Germany: Ex-Jehovah's Witness Causes Massacre in His Community
About 50 people gathered for the prayer session, according to the German daily Der Spiegel.
A former member of Jehovah's Witnesses killed seven people in his former community in Hamburg, in Germany, with whom he was in conflict, before killing himself.
The man identified as Philipp F., 35, is suspected of having killed Thursday evening during a prayer session by the organization four men and two women between the ages of 33 and 60, authorities said Friday.
A pregnant woman injured in the shooting lost her seven-month-old fetus, which local police counted among the casualties, to bring the death toll to eight in total, including the suspected shooter.
The former member of Jehovah's Witnesses killed himself on the spot after the intervention of the police.
Eight people were injured, four of them seriously. The rapid arrival of law enforcement, who interrupted his act, averted an even heavier toll, authorities said. The shooter indeed had plenty of ammunition.
His motives remain to be determined, although he did not leave on good terms from the community, police say . The differing testimonies on the point of knowing if he was excluded from it or if he left of his own free will.
It is misunderstanding in Germany the day after a shooting in a center of Jehovah's Witnesses in Hamburg. Six people were killed in this attack, which was allegedly committed by a former member of this community. The story of Lise Villeneuve.
The man, who had no criminal history, harbored a rage against members of religious congregations, particularly Jehovah's Witnesses and his previous employer, a police representative said at the time. from a press conference.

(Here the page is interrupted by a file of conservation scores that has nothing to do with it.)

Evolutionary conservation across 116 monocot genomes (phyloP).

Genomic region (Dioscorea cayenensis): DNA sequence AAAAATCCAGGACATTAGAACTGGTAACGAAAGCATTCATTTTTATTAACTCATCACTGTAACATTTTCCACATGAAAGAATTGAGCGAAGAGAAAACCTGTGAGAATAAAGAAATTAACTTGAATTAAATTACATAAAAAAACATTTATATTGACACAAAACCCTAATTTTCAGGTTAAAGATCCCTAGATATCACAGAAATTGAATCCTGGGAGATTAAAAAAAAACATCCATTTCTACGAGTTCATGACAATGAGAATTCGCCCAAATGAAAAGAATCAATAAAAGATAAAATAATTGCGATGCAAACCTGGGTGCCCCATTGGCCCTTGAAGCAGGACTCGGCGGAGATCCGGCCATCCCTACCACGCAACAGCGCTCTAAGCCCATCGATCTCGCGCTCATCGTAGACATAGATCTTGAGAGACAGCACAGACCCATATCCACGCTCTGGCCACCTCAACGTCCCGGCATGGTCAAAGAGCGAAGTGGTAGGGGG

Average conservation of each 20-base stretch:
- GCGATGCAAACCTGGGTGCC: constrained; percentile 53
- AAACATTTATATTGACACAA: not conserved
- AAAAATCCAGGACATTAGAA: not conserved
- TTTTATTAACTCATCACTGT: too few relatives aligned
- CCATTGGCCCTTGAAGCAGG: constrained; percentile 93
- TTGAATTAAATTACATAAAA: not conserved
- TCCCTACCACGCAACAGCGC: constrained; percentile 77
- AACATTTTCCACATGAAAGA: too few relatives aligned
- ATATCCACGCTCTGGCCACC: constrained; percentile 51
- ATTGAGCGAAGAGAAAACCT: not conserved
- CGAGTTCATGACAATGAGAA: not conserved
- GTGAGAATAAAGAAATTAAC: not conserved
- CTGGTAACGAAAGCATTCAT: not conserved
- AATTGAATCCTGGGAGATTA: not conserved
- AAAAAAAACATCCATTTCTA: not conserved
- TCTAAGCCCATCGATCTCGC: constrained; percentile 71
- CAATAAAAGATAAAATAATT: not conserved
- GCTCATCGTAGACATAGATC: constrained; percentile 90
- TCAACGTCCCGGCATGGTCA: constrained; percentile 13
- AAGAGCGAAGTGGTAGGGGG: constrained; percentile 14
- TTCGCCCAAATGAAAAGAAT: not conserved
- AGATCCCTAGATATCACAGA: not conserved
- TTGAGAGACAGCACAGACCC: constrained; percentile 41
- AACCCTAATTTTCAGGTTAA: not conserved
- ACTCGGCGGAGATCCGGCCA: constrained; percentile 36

The police had however received an anonymous letter in January claiming that Philipp F. could suffer from a psychiatric illness without this having been attested by a doctor, as Philipp F. refused to consult a specialist.
The latter shot at participants in a prayer demonstration organized by the community on Thursday evening in one of its centers in Hamburg.
He forced his way into the three-storey building located at the edge of a major traffic artery facing a residential complex and a park. About fifty people according to Der Spiegel were then gathered for the prayer session.
Our son filmed everything, by chance, he could see well from the upstairs window of our house, about 50 meters from the center, Bernd Miebach told AFP.
On the video, we see someone breaking a window, we hear gunshots and we see someone entering the scene, describes the 66-year-old entrepreneur who was not at home at the time.
Jehovah's Witnesses said in a statement they were shocked by the horrific attack on some of their members , which occurred after a religious service.
Law enforcement was called around 9:15 p.m. to gunshots heard at the building in the Gross Borstel neighborhood, a police spokesperson said.
Residents showed their support for the community of Jehovah's Witnesses, which has 3,800 members in Hamburg.
I heard gunshots, I recognized them straight away, because I come from a country at war, a woman told AFP. #x27;about 40 years old wishing to remain anonymous, living near the center.
It lasted several minutes, gunshots then a pause, and again gunfire, and again a pause, she describes.
The police arrived very quickly, maybe 4 to 5 minutes after the shots, says Anetta, a resident of the neighborhood met by AFP while she was walking her dog.
German Chancellor Olaf Scholz sent his thoughts to the victims of the shooting and their loved ones, deploring in a tweet a brutal act of violence.
Founded in the 19th century in the United States, Jehovah's Witnesses consider themselves the heirs of primitive Christianity and constantly and only refer to the Bible.
The status of the organization varies from country to country. They are legally considered the same as major religions in Austria and Germany, which has just over 170,000 members of this denomination, including 3,800 in Hamburg, according to the Witnesses website.
In France, many of their local branches have the status of religious association, and this rigorous movement is regularly accused of sectarian aberrations.